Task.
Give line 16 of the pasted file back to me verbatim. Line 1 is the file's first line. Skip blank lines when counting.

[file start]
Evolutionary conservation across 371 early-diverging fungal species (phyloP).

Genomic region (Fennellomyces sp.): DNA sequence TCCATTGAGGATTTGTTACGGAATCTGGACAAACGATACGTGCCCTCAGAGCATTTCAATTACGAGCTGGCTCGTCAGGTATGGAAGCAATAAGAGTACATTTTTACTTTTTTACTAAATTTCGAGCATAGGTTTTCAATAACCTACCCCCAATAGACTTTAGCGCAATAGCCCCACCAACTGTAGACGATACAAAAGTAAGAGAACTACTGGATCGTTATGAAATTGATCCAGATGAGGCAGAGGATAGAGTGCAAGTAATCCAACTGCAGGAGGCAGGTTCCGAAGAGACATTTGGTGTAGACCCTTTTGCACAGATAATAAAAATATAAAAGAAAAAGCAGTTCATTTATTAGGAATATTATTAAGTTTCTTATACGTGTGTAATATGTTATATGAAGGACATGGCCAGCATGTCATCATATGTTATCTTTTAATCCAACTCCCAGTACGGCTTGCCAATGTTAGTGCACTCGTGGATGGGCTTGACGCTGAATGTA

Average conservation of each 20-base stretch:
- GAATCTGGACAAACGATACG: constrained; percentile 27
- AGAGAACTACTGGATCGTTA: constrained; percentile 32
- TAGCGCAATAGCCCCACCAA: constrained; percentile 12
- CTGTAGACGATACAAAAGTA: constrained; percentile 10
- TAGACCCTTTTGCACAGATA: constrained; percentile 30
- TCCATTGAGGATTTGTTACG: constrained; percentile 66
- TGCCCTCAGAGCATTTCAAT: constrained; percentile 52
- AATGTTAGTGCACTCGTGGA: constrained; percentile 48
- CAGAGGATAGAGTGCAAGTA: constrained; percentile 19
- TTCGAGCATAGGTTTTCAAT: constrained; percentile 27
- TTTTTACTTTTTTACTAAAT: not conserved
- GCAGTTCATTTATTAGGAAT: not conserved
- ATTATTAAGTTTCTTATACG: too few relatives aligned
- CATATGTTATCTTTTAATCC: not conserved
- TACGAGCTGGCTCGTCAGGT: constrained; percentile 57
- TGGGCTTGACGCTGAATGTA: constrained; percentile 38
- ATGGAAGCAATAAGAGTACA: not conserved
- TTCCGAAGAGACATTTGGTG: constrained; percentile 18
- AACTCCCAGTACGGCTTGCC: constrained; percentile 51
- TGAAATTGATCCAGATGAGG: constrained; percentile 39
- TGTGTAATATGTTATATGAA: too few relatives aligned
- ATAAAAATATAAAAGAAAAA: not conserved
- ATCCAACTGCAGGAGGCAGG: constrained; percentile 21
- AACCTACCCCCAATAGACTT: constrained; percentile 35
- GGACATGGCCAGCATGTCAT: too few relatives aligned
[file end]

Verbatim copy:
- ATTATTAAGTTTCTTATACG: too few relatives aligned